Bono under fire: where does all the ONE cash go?

Sep 23, 2010
Johnny Dee

Johnny Dee: It’s time Bono paid his taxes in Ireland and told us how the ONE campaign funds are spent

U2's singer Bono is under fire from American commentators accusing him of hypocrisy. It's just not fair: while other rock stars are content to sit around merely writing songs and recording albums, Bono is out there trying to make a real difference to the world - saving lives, fighting poverty, ending Aids.

The U2 man will do anything to get things done, whether it's hugging George W Bush, staring meaningfully at Dmitry Medvedev, eating a bun that fell on the floor when he was having tea with the Pope, or wearing stack heels to make himself appear taller than Nelson Mandela.
Small sacrifices for a man who is much more than a singer or a celebrity.

Bono is the closest rock 'n' roll has to a superhero. He's a noble saint in search of peace and justice. We should be grateful to him for his attempts to save our planet from starvation. But instead we attack him. Shame on us!

First, there were the petty complaints that moving his song catalogue from Ireland (where he would need to pay millions of pounds in tax) to the Netherlands (where he would have to pay next to zero) was tax evasion. Ridiculous!

Now the vultures are circling again and accusing his ONE Campaign of financial profligacy. Ridiculous!

Well, er, actually they may have a point.

On Tuesday, the New York Post ran a piece about a lavish gift package sent to them by ONE, the campaign set up by Bono to force governments to fund Aids and poverty programmes across the world.

The free swag was sent to newsrooms across New York in an effort to persuade journalists to get behind ONE's latest drive to persuade President Obama to give billions to Africa to combat Aids.

The swag included Starbucks coffee, Moleskin leather notebooks, a syringe style pen and an over-sized chocolate chip cookie. Tat - but expensive tat. Expensive enough to get cynics questioning whether the money wouldn't have been better spent on the people ONE proclaims to be campaigning for.

This is a pretty constant theme among ONE observers. The sting in the tail of the Post's article was the analysis of ONE's filed 2008 accounts. The analysis showed that while ONE brought in nearly $15 million in donations from philanthropists such as the Bill & Melinda Gates Foundation in 2008, just $184,732 was distributed to charities and more than $8 million went on salaries. We presume the rest was spent on cookies and sunglasses.

Bono needs those shades to help him ignore the bright, shining truth of his position. His offshore tax activities appear to expose him as a hypocrite - a man who pressures governments to put their house in order but is happy to exploit loopholes for his own financial gain.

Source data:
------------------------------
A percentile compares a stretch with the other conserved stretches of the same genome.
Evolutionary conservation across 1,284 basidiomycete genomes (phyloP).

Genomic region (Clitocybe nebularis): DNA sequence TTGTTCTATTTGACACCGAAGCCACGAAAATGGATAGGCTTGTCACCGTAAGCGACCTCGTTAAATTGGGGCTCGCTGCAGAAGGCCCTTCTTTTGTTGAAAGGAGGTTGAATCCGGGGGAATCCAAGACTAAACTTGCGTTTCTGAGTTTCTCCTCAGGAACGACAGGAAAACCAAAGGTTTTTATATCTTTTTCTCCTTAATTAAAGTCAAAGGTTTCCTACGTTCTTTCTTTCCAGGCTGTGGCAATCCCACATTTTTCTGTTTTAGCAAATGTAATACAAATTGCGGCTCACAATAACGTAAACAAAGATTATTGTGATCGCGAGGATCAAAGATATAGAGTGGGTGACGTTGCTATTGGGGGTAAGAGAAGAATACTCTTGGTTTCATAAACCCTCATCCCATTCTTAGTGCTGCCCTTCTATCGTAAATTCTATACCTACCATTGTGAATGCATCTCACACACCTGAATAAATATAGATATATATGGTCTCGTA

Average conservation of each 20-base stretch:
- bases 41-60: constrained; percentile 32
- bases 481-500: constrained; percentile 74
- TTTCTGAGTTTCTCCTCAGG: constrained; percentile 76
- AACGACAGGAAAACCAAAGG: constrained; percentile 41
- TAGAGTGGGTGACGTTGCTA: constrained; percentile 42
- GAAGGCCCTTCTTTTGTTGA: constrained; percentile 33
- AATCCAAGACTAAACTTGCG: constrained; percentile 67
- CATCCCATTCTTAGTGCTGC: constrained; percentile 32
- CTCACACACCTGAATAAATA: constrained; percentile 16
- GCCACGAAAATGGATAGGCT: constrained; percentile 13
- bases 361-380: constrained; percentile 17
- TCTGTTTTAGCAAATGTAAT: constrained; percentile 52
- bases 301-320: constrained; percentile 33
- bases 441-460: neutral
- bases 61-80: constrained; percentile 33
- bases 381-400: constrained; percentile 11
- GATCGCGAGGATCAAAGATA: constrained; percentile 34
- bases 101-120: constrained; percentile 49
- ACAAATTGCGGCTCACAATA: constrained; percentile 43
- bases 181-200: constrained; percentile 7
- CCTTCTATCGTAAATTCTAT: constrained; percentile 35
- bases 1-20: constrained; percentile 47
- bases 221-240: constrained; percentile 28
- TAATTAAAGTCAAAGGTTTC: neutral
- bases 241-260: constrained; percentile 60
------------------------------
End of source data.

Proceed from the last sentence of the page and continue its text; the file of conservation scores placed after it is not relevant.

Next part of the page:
With Ireland in recession, aid to developing countries has been cut. Perhaps Bono would like to make up the shortfall. Or perhaps not.

ONE says it is not a charity - it performs advocacy work, not charity work, said a spokesman. But it is registered in the US as a non-profit organisation and the wastage of its funds does a huge disservice to genuine charities less liberal with their budgets.

If a campaign headed by someone as pious as Saint Bono can be so profligate then, some may wonder, what goes on at other charities? How they must be thanking Bono for all his hard work.

Soon even U2's biggest fans and Bono's greatest apologists may come to realise that Bono isn't a superhero, punk rock missionary or avenger of justice, but a little fella on the biggest ego trip in the history of rock 'n' roll. Those pictures of him with the leaders of the free world are meaningless photo opportunities, nothing more.

Through a combination of charm and power, Bono and U2 get an easy ride in the British press. Follow their career and you'll notice the same journalists interview them every time. Bono has never seriously answered allegations about his finances, nor has the effect of all his campaigning ever been measured or analysed.

In the 12 months between June 2009 and June 2010, U2 earned £84.9 million according to Forbes magazine (Bono's a shareholder - just one of his many investments - so the figures are presumably correct) making them the highest earning band on the planet.

And this was before the second leg of their world tour which is estimated to have made them as much as £300 million. They topped the Irish Sunday Times millionaires list in April with a combined wealth of £429 million.
Bono should put his own money where his mouth is. He should pay tax in Ireland and be transparent about where ONE's money is spent. Until then a line from U2's song of the same name rings rather too true:

"Did I disappoint you?"

Frankly, yes.

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